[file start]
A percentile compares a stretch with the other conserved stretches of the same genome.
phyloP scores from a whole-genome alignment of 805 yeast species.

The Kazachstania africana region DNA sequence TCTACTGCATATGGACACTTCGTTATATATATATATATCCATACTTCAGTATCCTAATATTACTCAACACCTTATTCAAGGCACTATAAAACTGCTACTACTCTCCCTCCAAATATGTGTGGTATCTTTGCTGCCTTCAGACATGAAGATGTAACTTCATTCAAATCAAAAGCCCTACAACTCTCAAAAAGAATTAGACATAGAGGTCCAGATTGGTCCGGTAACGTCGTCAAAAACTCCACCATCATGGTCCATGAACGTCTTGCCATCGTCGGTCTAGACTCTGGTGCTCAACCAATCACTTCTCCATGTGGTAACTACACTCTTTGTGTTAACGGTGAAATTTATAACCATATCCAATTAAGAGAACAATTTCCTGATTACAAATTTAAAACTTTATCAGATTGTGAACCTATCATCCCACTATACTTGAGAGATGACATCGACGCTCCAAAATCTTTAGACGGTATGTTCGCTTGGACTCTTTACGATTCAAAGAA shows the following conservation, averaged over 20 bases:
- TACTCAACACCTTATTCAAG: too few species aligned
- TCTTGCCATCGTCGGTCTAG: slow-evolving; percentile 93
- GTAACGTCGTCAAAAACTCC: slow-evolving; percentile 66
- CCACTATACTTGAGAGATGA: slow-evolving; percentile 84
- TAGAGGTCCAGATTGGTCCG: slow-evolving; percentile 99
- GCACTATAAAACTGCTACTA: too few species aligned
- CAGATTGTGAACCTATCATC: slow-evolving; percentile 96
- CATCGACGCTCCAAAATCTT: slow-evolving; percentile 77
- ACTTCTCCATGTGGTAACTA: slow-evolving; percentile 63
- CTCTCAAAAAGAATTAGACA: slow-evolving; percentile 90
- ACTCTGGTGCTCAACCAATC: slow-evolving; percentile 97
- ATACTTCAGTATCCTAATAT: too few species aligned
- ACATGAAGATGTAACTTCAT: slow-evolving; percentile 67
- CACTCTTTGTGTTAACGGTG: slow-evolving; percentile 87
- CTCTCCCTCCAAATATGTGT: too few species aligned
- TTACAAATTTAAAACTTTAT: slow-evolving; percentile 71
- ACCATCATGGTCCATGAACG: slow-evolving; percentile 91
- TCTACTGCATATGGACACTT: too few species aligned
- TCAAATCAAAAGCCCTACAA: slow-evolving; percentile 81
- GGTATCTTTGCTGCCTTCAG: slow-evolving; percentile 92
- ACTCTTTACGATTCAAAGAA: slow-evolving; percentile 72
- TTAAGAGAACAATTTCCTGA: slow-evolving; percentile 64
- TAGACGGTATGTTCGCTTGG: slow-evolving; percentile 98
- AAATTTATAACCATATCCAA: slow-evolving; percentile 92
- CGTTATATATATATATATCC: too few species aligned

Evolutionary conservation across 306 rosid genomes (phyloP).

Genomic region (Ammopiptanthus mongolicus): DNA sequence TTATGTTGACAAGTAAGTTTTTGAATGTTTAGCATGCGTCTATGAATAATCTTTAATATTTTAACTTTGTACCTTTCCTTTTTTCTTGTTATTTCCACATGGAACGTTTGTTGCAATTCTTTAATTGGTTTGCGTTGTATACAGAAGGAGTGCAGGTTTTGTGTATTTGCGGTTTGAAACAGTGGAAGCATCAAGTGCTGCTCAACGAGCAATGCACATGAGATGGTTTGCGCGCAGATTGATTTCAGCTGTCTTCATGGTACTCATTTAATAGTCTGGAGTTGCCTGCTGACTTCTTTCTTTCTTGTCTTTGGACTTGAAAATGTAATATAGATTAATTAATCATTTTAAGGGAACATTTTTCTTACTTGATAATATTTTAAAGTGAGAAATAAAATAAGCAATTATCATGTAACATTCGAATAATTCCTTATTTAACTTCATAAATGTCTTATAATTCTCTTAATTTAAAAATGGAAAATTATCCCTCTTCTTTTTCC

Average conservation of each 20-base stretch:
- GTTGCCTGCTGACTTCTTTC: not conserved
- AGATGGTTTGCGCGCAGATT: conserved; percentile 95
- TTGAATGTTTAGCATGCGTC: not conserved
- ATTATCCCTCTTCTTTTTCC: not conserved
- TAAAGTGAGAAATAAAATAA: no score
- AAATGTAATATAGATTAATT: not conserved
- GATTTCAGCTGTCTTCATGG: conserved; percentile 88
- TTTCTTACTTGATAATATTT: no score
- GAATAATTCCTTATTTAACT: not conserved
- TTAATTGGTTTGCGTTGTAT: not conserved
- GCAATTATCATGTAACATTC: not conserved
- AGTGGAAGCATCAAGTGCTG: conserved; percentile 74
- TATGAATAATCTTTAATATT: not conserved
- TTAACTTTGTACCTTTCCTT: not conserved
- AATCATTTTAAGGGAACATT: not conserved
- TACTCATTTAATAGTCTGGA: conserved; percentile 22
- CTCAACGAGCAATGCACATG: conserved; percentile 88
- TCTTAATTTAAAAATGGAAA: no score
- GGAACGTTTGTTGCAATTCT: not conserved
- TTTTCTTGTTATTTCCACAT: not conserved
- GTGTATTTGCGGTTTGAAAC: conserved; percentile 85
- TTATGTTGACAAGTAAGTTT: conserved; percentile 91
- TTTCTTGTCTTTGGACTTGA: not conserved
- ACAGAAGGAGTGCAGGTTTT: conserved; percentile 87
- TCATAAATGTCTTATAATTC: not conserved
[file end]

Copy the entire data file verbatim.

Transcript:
A percentile compares a stretch with the other conserved stretches of the same genome.
phyloP scores from a whole-genome alignment of 805 yeast species.

The Kazachstania africana region DNA sequence TCTACTGCATATGGACACTTCGTTATATATATATATATCCATACTTCAGTATCCTAATATTACTCAACACCTTATTCAAGGCACTATAAAACTGCTACTACTCTCCCTCCAAATATGTGTGGTATCTTTGCTGCCTTCAGACATGAAGATGTAACTTCATTCAAATCAAAAGCCCTACAACTCTCAAAAAGAATTAGACATAGAGGTCCAGATTGGTCCGGTAACGTCGTCAAAAACTCCACCATCATGGTCCATGAACGTCTTGCCATCGTCGGTCTAGACTCTGGTGCTCAACCAATCACTTCTCCATGTGGTAACTACACTCTTTGTGTTAACGGTGAAATTTATAACCATATCCAATTAAGAGAACAATTTCCTGATTACAAATTTAAAACTTTATCAGATTGTGAACCTATCATCCCACTATACTTGAGAGATGACATCGACGCTCCAAAATCTTTAGACGGTATGTTCGCTTGGACTCTTTACGATTCAAAGAA shows the following conservation, averaged over 20 bases:
- TACTCAACACCTTATTCAAG: too few species aligned
- TCTTGCCATCGTCGGTCTAG: slow-evolving; percentile 93
- GTAACGTCGTCAAAAACTCC: slow-evolving; percentile 66
- CCACTATACTTGAGAGATGA: slow-evolving; percentile 84
- TAGAGGTCCAGATTGGTCCG: slow-evolving; percentile 99
- GCACTATAAAACTGCTACTA: too few species aligned
- CAGATTGTGAACCTATCATC: slow-evolving; percentile 96
- CATCGACGCTCCAAAATCTT: slow-evolving; percentile 77
- ACTTCTCCATGTGGTAACTA: slow-evolving; percentile 63
- CTCTCAAAAAGAATTAGACA: slow-evolving; percentile 90
- ACTCTGGTGCTCAACCAATC: slow-evolving; percentile 97
- ATACTTCAGTATCCTAATAT: too few species aligned
- ACATGAAGATGTAACTTCAT: slow-evolving; percentile 67
- CACTCTTTGTGTTAACGGTG: slow-evolving; percentile 87
- CTCTCCCTCCAAATATGTGT: too few species aligned
- TTACAAATTTAAAACTTTAT: slow-evolving; percentile 71
- ACCATCATGGTCCATGAACG: slow-evolving; percentile 91
- TCTACTGCATATGGACACTT: too few species aligned
- TCAAATCAAAAGCCCTACAA: slow-evolving; percentile 81
- GGTATCTTTGCTGCCTTCAG: slow-evolving; percentile 92
- ACTCTTTACGATTCAAAGAA: slow-evolving; percentile 72
- TTAAGAGAACAATTTCCTGA: slow-evolving; percentile 64
- TAGACGGTATGTTCGCTTGG: slow-evolving; percentile 98
- AAATTTATAACCATATCCAA: slow-evolving; percentile 92
- CGTTATATATATATATATCC: too few species aligned

Evolutionary conservation across 306 rosid genomes (phyloP).

Genomic region (Ammopiptanthus mongolicus): DNA sequence TTATGTTGACAAGTAAGTTTTTGAATGTTTAGCATGCGTCTATGAATAATCTTTAATATTTTAACTTTGTACCTTTCCTTTTTTCTTGTTATTTCCACATGGAACGTTTGTTGCAATTCTTTAATTGGTTTGCGTTGTATACAGAAGGAGTGCAGGTTTTGTGTATTTGCGGTTTGAAACAGTGGAAGCATCAAGTGCTGCTCAACGAGCAATGCACATGAGATGGTTTGCGCGCAGATTGATTTCAGCTGTCTTCATGGTACTCATTTAATAGTCTGGAGTTGCCTGCTGACTTCTTTCTTTCTTGTCTTTGGACTTGAAAATGTAATATAGATTAATTAATCATTTTAAGGGAACATTTTTCTTACTTGATAATATTTTAAAGTGAGAAATAAAATAAGCAATTATCATGTAACATTCGAATAATTCCTTATTTAACTTCATAAATGTCTTATAATTCTCTTAATTTAAAAATGGAAAATTATCCCTCTTCTTTTTCC

Average conservation of each 20-base stretch:
- GTTGCCTGCTGACTTCTTTC: not conserved
- AGATGGTTTGCGCGCAGATT: conserved; percentile 95
- TTGAATGTTTAGCATGCGTC: not conserved
- ATTATCCCTCTTCTTTTTCC: not conserved
- TAAAGTGAGAAATAAAATAA: no score
- AAATGTAATATAGATTAATT: not conserved
- GATTTCAGCTGTCTTCATGG: conserved; percentile 88
- TTTCTTACTTGATAATATTT: no score
- GAATAATTCCTTATTTAACT: not conserved
- TTAATTGGTTTGCGTTGTAT: not conserved
- GCAATTATCATGTAACATTC: not conserved
- AGTGGAAGCATCAAGTGCTG: conserved; percentile 74
- TATGAATAATCTTTAATATT: not conserved
- TTAACTTTGTACCTTTCCTT: not conserved
- AATCATTTTAAGGGAACATT: not conserved
- TACTCATTTAATAGTCTGGA: conserved; percentile 22
- CTCAACGAGCAATGCACATG: conserved; percentile 88
- TCTTAATTTAAAAATGGAAA: no score
- GGAACGTTTGTTGCAATTCT: not conserved
- TTTTCTTGTTATTTCCACAT: not conserved
- GTGTATTTGCGGTTTGAAAC: conserved; percentile 85
- TTATGTTGACAAGTAAGTTT: conserved; percentile 91
- TTTCTTGTCTTTGGACTTGA: not conserved
- ACAGAAGGAGTGCAGGTTTT: conserved; percentile 87
- TCATAAATGTCTTATAATTC: not conserved